The Arcadia University community gathered on April 25 for the second annual Remembering the Holocaust event, co-hosted by Arcadia Hillel and the Sociology, Anthropology, and Criminal Justice Department. The remembrance event provided students an outlet to commemorate the millions who suffered and died between 1939 and 1945.
More than 30 attendees heard keynote speaker Joseph Kahn, a Holocaust survivor, tell his story before presentations by Dr. Joanne Lucena, associate professor of Modern Languages; Dr. Dina Pinksy, associate professor of Sociology; and Kami Knapp, Rabbinic intern.
“I have wounds that will never heal,” said Kahn. “I’ve talked about my experience for all of these years because the feedback touched my soul. It is a profound feeling of doing something good by educating the present generation.”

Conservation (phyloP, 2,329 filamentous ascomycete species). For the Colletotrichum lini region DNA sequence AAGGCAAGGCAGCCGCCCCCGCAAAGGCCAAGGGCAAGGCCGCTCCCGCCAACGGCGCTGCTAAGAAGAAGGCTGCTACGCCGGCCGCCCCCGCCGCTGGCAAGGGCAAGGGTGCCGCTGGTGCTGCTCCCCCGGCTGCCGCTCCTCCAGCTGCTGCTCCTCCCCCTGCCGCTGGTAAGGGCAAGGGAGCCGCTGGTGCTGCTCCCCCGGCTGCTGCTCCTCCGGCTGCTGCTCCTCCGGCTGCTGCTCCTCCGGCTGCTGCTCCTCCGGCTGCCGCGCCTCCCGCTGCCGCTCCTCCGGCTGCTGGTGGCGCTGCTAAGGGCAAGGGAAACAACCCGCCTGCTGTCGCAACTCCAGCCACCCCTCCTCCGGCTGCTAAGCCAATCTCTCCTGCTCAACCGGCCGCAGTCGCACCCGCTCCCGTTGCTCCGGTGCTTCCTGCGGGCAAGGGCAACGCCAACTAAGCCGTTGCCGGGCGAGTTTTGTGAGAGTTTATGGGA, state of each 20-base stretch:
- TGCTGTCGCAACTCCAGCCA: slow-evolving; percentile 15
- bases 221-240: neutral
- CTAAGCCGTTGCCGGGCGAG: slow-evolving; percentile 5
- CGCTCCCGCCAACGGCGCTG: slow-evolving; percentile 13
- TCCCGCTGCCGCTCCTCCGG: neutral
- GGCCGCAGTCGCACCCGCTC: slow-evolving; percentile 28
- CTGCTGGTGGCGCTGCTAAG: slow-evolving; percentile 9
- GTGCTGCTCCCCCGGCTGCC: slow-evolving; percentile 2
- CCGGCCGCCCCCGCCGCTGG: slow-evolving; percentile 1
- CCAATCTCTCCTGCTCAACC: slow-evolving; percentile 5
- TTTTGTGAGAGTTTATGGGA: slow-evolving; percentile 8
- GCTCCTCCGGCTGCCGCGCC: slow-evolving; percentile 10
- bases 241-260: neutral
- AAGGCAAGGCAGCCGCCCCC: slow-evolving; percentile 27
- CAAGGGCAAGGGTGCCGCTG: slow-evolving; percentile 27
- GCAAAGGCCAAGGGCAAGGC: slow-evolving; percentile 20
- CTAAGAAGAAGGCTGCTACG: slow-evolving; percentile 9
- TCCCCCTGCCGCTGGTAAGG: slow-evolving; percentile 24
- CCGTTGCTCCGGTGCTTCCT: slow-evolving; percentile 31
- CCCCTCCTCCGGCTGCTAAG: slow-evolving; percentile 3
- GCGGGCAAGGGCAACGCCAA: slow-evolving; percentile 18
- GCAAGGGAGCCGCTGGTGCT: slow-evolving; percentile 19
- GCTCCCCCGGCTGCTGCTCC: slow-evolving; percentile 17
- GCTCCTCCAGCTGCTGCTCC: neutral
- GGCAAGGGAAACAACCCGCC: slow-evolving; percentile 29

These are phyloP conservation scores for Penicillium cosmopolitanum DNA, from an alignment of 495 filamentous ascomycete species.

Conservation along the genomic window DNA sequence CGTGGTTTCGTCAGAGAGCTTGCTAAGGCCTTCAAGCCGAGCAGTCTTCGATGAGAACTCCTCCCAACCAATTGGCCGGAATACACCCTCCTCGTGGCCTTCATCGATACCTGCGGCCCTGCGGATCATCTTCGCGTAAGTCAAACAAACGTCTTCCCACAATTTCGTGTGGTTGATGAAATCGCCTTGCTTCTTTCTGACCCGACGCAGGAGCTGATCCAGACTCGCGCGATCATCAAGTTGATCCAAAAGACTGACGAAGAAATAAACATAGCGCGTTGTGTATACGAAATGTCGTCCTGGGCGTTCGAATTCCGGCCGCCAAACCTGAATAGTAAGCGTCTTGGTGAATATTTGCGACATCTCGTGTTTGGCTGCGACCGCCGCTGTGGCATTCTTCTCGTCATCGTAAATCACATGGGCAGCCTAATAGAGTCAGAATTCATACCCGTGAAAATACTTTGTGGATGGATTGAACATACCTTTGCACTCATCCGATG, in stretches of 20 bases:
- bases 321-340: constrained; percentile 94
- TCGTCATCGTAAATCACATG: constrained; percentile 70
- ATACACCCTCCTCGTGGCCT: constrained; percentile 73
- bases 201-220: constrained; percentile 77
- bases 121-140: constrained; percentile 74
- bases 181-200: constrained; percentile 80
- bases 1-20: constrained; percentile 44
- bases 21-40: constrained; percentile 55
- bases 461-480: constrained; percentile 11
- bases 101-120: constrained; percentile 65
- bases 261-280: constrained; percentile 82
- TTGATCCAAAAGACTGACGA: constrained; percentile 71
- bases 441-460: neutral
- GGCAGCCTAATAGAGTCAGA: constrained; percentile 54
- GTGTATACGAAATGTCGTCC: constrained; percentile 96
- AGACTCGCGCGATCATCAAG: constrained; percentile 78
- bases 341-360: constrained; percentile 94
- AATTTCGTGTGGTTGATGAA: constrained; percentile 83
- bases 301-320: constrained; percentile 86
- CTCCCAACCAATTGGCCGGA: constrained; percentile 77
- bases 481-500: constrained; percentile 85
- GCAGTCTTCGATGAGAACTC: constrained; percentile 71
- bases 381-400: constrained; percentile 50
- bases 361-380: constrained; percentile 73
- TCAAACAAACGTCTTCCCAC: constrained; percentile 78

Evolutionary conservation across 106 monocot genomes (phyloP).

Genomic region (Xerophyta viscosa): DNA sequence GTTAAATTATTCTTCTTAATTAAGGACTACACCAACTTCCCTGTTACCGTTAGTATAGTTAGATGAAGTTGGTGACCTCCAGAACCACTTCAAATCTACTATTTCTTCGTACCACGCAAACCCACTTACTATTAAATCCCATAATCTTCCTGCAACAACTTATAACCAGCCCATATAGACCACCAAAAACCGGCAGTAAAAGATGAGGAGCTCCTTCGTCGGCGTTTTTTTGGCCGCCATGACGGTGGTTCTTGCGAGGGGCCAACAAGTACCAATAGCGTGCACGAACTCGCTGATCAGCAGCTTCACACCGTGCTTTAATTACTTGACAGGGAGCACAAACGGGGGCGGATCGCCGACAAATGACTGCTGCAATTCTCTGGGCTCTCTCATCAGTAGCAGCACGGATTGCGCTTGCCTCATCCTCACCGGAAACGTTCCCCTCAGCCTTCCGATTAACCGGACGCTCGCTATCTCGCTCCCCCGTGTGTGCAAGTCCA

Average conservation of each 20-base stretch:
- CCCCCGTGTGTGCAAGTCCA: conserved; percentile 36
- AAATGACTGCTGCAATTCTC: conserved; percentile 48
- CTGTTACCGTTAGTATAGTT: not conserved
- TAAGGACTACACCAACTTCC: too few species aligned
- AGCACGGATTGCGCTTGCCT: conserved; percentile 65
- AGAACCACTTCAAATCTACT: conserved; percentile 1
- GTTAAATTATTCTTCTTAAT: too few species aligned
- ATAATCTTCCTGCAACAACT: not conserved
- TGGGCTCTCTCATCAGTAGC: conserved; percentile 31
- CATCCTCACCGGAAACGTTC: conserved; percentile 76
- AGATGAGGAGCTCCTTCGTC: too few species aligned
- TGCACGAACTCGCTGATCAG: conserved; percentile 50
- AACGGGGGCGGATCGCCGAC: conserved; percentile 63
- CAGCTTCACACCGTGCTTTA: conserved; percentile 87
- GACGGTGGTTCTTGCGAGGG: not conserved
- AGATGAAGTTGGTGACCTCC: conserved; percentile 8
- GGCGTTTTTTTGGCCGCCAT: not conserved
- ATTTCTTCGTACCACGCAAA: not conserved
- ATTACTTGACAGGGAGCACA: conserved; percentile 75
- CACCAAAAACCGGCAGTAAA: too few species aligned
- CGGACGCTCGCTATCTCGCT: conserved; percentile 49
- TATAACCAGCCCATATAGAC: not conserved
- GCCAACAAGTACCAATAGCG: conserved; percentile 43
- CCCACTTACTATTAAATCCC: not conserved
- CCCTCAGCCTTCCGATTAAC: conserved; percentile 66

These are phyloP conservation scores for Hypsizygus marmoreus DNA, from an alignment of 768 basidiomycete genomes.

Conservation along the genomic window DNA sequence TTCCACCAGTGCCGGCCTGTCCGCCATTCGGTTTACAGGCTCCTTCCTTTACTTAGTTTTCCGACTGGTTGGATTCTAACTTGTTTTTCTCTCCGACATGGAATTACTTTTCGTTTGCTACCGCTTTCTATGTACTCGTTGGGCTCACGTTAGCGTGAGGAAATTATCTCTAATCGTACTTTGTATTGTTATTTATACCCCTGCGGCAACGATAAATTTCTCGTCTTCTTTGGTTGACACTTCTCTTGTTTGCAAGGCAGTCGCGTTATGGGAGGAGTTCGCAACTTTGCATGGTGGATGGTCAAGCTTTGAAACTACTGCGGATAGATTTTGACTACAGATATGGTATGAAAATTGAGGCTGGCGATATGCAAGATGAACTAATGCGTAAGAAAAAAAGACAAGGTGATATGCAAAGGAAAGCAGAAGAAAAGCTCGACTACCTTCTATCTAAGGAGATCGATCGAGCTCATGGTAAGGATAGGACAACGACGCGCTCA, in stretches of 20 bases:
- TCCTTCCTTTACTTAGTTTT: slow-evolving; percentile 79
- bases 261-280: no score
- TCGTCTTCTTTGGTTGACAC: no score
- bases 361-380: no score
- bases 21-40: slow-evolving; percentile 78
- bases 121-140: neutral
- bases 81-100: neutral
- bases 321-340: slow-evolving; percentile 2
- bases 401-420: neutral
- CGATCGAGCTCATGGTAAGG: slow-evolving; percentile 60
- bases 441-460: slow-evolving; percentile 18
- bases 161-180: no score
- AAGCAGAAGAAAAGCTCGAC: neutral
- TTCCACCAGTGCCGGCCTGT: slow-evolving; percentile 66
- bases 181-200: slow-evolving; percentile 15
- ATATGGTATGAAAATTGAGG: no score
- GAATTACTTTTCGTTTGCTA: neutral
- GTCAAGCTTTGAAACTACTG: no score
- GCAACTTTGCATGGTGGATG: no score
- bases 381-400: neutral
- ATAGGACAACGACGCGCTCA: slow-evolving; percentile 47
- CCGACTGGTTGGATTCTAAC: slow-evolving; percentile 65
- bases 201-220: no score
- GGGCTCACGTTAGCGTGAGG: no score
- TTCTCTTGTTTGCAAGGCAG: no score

Kahn, born in Poland in 1922, was 17 when Germany invaded Poland in 1939. He considers his family lucky—their worst experience occurred in 1942, when thousands of Jewish members of his community were forced to stay on a soccer field with no food or water. Over several days, German soldiers ordered the crowd, one-by-one, to move to the left or right side of the field—those to the left were taken away, those to the right were safe. On the second day, Kahn, his mother, father, and two siblings all made it to the right side.
At the end of 1942, Kahn was to be delivered to the Nazis. He and his family hid for days before being caught and taken to a concentration camp. He was moved from several camps until liberation came in 1945. Seven years later, his brother found him in a hospital and, shortly after, moved with him to America.
When asked if he has been back to Europe, Kahn said, “1991 was the first time I went back. I never planned on going back but I went to Poland. I realized it was getting later in my life and I wanted to see the place that I was raised in.”
In 1980, Congress passed legislation to establish the United States Holocaust Memorial Council. The council carried out a recommendation to establish a day of remembrance of Holocaust victims. Remembering the Holocaust is internationally recognized on the 27th day of Nisan on the Hebrew calendar.